What to Know About Pet Food Allergies

Pet Food Allergies

Just like people can be allergic to peanuts, shellfish, or any other food, our furry kids can have pet food allergies too. This can be frustrating for pet parents and distressing for your four-legged buddies. Thankfully, there are ways to treat and manage pet food allergies that don’t involve daily doses of expensive medications.

 Symptoms of Pet Food Allergies 

Humans with a food allergy feel ill.  Think yucky belly. They may also get a rash or have breathing issues. For pets the immune response is different. Cats and dogs with food allergies may have intense itching, particularly on the ears and feet. You may also notice patches of discolored skin or loss of hair. Chronic ear infections are also common in pets with food allergies. Common Pet Food Allergie  

Other signs to look for include red or bloody looking nail beds, red or pink lips, dull coat, and watery eyes. Any of these symptoms may also indicate other issues such as injury or thyroid concerns.  Therefore, it’s important to check with your vet to be certain there’s nothing more serious going on. Your vet will also be able to test for specific food allergies to help you find the best ways to keep your pet happy and comfortable. 

Common Food Allergens 

Most pet food sold today has fillers – usually wheat, corn, or rice. This isn’t great for your pet, but it makes the food cheaper to produce. Each of those grains can be a potential allergen for your pet and are the most common culprits. Pet Food Allergies - Corn  

Other common ingredients in pet food include potatoes, carrots, sweet potatoes, yams, peanuts, and legumes such as lentils, soybeans, and kidney beans. As you can imagine, this is not what your pet would eat in the wild and may also be the source of an allergy.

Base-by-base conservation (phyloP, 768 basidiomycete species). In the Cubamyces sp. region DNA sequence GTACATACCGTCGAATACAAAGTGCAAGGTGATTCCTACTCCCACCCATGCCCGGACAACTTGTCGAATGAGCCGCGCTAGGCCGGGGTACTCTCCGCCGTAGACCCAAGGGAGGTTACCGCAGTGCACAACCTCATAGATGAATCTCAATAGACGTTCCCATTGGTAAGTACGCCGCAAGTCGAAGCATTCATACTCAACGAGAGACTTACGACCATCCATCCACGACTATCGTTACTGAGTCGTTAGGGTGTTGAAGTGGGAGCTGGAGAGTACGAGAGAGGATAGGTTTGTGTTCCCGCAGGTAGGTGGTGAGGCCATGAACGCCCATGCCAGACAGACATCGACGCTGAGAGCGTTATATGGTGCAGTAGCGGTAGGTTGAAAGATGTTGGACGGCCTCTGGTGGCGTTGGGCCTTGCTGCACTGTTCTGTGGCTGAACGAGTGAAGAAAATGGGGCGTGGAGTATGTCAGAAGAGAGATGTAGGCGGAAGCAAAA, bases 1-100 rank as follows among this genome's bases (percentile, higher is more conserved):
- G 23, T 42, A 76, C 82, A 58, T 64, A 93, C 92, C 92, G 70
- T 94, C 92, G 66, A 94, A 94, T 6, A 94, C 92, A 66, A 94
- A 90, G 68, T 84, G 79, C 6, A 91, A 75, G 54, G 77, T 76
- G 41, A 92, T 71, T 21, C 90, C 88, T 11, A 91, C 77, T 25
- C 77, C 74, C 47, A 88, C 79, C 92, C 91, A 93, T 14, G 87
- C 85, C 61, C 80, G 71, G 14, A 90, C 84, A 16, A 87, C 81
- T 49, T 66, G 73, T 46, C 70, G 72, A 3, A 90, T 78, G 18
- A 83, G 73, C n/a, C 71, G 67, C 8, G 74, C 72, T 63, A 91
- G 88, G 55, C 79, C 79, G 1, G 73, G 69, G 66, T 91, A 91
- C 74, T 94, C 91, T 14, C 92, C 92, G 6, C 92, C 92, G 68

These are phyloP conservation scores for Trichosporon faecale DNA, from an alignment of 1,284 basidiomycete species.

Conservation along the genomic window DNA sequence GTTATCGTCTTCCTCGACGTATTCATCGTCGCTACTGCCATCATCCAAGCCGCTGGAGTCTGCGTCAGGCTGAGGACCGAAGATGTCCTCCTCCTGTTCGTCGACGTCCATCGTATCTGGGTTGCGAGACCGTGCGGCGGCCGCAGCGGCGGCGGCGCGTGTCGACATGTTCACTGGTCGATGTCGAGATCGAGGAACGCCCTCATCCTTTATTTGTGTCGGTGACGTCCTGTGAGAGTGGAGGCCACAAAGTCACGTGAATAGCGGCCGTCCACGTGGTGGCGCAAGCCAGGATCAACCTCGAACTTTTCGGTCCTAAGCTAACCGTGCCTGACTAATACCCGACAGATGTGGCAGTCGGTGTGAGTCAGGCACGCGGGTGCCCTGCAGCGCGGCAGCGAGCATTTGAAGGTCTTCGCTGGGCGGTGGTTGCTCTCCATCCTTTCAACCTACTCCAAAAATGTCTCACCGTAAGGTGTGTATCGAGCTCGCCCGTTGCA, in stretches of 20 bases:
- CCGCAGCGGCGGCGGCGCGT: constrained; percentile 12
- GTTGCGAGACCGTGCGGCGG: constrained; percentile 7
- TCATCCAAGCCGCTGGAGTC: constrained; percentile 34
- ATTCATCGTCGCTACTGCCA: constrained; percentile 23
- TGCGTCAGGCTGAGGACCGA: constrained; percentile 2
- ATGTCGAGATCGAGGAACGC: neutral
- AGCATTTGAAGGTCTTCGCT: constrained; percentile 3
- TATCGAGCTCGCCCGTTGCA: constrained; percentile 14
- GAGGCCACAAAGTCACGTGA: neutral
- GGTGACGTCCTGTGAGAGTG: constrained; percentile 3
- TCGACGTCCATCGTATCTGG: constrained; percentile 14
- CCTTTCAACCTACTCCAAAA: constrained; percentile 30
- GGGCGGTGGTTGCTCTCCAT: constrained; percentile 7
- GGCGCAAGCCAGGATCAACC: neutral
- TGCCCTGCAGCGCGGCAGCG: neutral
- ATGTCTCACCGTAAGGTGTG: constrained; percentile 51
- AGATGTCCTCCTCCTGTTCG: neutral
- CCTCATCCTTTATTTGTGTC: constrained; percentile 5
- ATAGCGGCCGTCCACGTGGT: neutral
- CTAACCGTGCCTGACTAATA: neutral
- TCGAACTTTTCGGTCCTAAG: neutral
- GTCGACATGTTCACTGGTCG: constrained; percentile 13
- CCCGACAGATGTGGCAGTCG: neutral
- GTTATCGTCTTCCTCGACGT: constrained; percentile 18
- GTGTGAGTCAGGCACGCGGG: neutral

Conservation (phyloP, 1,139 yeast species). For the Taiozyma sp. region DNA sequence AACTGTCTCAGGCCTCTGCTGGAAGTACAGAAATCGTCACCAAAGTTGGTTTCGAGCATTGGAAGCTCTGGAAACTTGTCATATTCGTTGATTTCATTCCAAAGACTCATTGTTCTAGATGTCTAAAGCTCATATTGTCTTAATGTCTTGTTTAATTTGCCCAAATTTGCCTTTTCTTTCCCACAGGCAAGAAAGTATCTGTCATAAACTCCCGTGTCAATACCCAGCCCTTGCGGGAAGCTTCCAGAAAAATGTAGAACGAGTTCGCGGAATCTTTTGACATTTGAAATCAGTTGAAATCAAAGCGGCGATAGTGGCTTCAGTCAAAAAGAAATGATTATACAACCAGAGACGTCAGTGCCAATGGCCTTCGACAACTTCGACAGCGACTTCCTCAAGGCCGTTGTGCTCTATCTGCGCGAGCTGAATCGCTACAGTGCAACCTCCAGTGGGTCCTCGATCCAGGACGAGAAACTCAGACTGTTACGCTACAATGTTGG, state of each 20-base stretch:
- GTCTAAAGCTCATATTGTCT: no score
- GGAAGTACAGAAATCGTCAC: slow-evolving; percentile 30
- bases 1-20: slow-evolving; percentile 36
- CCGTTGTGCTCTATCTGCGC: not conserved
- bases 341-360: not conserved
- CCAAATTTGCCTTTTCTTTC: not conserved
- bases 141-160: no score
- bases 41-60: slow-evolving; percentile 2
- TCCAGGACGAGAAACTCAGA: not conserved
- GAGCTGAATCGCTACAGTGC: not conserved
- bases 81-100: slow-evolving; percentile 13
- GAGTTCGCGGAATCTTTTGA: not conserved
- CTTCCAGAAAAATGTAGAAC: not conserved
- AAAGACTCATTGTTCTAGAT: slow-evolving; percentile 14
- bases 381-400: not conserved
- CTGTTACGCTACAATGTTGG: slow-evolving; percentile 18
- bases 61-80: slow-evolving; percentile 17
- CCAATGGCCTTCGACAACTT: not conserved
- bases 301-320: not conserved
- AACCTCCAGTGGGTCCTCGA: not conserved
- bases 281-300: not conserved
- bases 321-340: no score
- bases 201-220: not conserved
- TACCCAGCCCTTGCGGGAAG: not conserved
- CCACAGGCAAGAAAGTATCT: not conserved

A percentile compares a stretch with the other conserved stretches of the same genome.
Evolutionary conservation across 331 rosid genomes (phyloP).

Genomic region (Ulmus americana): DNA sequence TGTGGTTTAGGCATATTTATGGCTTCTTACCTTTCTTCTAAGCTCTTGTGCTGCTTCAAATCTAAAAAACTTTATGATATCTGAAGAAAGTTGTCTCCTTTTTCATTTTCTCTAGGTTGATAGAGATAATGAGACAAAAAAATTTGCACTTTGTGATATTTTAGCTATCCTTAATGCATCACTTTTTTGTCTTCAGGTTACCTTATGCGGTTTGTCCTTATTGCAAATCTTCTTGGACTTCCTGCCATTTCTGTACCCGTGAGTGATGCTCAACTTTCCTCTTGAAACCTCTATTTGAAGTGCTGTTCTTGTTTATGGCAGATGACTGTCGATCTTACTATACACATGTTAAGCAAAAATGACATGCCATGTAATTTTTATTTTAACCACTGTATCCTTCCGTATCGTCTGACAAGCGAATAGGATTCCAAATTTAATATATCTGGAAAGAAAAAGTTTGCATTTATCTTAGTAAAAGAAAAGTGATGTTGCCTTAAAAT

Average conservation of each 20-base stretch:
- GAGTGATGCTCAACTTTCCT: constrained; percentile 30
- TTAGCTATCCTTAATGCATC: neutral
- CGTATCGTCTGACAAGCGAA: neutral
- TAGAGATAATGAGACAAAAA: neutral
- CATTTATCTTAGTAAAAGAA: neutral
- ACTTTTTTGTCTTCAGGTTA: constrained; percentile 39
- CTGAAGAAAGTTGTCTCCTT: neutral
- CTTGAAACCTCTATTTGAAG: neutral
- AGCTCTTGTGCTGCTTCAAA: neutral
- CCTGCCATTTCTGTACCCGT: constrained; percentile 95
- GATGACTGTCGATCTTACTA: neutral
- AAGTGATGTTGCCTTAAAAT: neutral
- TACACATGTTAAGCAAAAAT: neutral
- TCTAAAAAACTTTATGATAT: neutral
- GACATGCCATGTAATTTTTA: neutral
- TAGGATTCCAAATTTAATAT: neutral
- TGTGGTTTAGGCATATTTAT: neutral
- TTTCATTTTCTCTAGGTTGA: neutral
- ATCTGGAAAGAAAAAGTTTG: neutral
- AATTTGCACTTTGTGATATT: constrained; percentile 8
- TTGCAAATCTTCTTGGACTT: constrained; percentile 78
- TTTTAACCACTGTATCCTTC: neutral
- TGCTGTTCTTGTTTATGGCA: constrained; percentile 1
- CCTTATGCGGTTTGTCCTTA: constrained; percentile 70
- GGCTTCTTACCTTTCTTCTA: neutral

The dairy and proteins in pet food can also cause an allergic reaction. Although they’re more natural, most of the pet food ingredients are from GMO farms and there appears to be a connection between GMOs and pet food allergies. 

Treating Pet Food Allergies 

Just as with humans, allergy medication is available. But it’s not always budget-friendly and giving your pet a daily (or multiple times a day) dose of medication isn’t appealing to most people. Instead, there’s a much simpler solution! (And it’s also one people use…) Remove allergens from your pet’s diet. To do this, your vet can conduct a food allergy test. Another way to determine what your pet is allergic to is with a food trial. Pet Food Allergies - Kibble  

It’s best to work with your vet to ensure your pet gets good nutrition throughout the food trial. Basically, for 12-weeks, you feed your pet a novel (something he or she has never eaten before) food that contains very few ingredients. None of those will be the suspected allergy source. If your pet’s symptoms improve during the trial, your pet has a food allergy. To double-check, return to feeding the original food. If a quick relapse occurs (usually within 3-5 days), this is your confirmation that your pet has a food allergy. To find the specific allergen, you repeat this process adding one ingredient at a time until the specific foods causing the problem are identified. 

Once you know which foods cause your pet food allergies to flare up, it’s easy to shop for and buy pet food that does not contain those ingredients. Many grain-free and “biologically appropriate” foods are readily available. They seem more expensive at first; however, because they’re not made with fillers, your pet feels fuller and will actually eat less of it.  So it probably works out to about the same amount of money every month. 

For pets with pet food allergies, mealtime can be a source of itchy frustration. For owners, it’s hard to see their fur babies suffer and not know how to help them. Fortunately, changing their food can be the ideal solution for everyone. Pet Food Allergies - Cats and Dogs   

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